Feds Stress Indians’ Ties To Lake Trial Focuses On Tribe’s Historic Dependence On Fish
Fish were crucial to the Coeur d’Alene Indians’ survival in the 19th century, and they’re important now as the tribe fights for ownership of Lake Coeur d’Alene.
Whether the Coeur d’Alenes were farmers or fishermen is at issue this week and next in U.S. District Court in Coeur d’Alene.
The U.S. Justice Department has taken the state of Idaho to court on behalf of the tribe’s ownership claim to the southern third of the lake. The tribe has intervened as a plaintiff in the case.
The outcome of the trial will depend in part on how crucial fish and access to Lake Coeur d’Alene were to the tribe when the U.S. government was negotiating for tribal territory.
U.S. attorney Hank Meshorer called his first witness Monday, an ethno-historian who has spent much of the last five years writing a report on the Coeur d’Alenes for the Justice Department.
Richard Hart’s report details the life of the Coeur d’Alenes, which revolved around their water resources, he said.
“Fishing was crucial to the survival of the Coeur d’Alene Tribe,” Hart said. “They harvested large numbers of fish through all seasons of the year. … We see people fishing well into the 1880s.”
They constructed elaborate fish traps on the Spokane River, at the mouth of the St. Joe River and elsewhere and speared fish on the lake in the winter. They used the waterways for hunting, too, sometimes chasing wild game into the river, where tribal members waited in canoes to beat the animals over the head, Hart said.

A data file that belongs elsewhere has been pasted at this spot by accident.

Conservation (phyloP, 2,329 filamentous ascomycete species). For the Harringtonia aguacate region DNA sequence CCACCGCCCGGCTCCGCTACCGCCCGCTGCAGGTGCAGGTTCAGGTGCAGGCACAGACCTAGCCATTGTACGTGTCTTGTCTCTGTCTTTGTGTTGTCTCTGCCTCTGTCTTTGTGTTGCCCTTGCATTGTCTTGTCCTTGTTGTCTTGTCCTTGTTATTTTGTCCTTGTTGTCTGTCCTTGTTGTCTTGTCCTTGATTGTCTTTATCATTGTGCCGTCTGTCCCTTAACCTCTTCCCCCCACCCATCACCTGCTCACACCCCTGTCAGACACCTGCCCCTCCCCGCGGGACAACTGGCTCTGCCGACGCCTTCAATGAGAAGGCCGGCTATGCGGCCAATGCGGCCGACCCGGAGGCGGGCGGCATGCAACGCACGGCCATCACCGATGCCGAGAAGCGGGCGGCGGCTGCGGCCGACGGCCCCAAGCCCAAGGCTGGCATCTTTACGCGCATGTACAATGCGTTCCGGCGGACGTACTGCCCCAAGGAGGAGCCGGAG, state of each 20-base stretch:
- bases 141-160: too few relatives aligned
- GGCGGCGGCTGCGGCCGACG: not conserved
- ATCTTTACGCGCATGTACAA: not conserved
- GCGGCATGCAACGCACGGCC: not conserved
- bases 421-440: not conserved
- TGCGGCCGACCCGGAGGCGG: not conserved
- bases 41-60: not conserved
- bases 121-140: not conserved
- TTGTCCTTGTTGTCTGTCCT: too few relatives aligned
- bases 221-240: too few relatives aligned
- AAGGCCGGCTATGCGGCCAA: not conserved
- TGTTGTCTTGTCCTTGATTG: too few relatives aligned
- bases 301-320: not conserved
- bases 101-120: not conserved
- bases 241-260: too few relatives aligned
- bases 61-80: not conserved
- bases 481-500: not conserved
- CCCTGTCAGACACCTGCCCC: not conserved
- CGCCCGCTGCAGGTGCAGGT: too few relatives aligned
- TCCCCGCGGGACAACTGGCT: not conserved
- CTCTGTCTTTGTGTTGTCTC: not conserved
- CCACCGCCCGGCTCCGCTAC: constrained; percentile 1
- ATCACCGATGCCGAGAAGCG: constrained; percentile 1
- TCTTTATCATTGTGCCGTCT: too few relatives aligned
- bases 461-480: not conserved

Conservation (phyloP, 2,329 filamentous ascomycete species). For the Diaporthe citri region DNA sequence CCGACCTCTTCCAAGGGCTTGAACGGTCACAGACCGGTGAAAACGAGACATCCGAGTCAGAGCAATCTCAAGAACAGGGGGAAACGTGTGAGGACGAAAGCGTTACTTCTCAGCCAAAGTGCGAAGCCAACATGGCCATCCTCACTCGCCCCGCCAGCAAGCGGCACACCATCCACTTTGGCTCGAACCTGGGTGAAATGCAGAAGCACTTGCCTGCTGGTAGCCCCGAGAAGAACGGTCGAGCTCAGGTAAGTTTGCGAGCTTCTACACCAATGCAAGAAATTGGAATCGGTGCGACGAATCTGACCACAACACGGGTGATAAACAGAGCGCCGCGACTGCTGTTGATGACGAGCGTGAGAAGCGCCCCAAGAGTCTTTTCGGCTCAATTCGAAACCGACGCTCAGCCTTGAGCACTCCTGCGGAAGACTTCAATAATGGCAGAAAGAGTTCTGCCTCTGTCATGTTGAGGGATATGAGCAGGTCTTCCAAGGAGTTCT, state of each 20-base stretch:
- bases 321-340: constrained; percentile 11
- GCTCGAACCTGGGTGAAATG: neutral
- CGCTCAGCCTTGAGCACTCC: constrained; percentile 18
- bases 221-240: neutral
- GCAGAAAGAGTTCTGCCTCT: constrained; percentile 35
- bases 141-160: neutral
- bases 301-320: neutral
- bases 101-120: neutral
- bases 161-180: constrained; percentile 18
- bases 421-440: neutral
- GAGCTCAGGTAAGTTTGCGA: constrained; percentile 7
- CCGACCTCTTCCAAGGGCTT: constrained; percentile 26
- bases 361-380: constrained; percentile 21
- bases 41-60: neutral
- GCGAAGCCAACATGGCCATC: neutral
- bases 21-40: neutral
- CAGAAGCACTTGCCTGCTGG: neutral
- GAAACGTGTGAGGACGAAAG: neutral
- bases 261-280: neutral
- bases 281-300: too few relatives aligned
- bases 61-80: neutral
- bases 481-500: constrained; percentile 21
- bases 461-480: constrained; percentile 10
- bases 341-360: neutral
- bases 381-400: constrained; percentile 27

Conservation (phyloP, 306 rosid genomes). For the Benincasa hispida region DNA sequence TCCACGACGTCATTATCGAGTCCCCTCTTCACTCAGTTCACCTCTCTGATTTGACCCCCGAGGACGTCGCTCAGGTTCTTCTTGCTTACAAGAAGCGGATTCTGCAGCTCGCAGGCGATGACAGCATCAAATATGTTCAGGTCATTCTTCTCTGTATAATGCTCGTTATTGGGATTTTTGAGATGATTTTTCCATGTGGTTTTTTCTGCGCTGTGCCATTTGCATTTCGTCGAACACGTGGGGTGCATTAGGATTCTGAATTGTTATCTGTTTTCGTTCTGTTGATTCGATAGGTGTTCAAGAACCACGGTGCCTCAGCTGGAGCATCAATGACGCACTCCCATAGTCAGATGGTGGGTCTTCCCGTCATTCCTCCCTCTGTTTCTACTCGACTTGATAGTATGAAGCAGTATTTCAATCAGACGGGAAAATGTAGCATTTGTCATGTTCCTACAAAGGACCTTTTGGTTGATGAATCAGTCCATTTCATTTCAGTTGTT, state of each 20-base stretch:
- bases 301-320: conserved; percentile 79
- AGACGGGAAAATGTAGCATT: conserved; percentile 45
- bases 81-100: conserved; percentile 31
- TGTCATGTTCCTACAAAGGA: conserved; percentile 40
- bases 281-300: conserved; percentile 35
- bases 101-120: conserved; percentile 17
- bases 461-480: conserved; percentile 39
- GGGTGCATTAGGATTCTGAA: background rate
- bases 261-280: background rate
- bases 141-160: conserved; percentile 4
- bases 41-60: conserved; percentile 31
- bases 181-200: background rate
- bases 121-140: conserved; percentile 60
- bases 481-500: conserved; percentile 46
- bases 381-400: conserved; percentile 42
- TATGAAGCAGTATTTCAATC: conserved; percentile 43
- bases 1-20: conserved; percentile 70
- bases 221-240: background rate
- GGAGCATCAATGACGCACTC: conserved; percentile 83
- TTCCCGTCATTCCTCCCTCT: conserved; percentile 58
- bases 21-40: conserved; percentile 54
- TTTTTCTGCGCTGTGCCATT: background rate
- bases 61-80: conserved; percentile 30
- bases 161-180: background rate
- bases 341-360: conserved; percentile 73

When the state makes its case next week, it’s expected to provide evidence that the tribe had turned to agriculture and no longer was dependent on the waterways when negotiations were taking place.
Establishing the tribe’s dependence on the lake is just one aspect of proving their ownership. The United States and the tribe also have to show that the tribe has title to the lake.
While the tribe maintains that it owns the entire lake, based on an 1873 Executive Order signed by President Ulysses S. Grant, its own lawsuit on that point was thrown out by the U.S. Supreme Court last summer.
The Justices ruled that under the 11th Amendment, the tribe cannot sue the state.
The federal case does not seek ownership of the entire lake because of an 1889 agreement in which the tribe sold the northern part of the lake to the U.S. government.
Tribal chairman Ernie Stensgar still doesn’t accept that agreement as legitimate, and believes that federal attorneys think it’s easier to win a claim to just one-third of the lake.
“No leader worth his salt would have given it away,” Stensgar said during a break in court proceedings Monday. “Obviously the lake is at the very heart of the Coeur d’Alenes. To us it’s inconceivable that our ancestors gave up something that was so important to them.”
Oral histories and cultural traditions still revolve around the lake and waterways, he said.
Still, the tribe is hopeful it will win this case.
“If we win, there will be a big celebration,” he said. He added that the tribe’s neighbors needn’t worry that the tribe would abuse its control of the waterways.
Given the tribe’s various business ventures, “it would be devastating to alienate that (non-Indian) market,” he said. Instead, the tribe would manage the lake holistically for the benefit of future generations, he said.
“If we manage it well, it will be there for our children,” he said.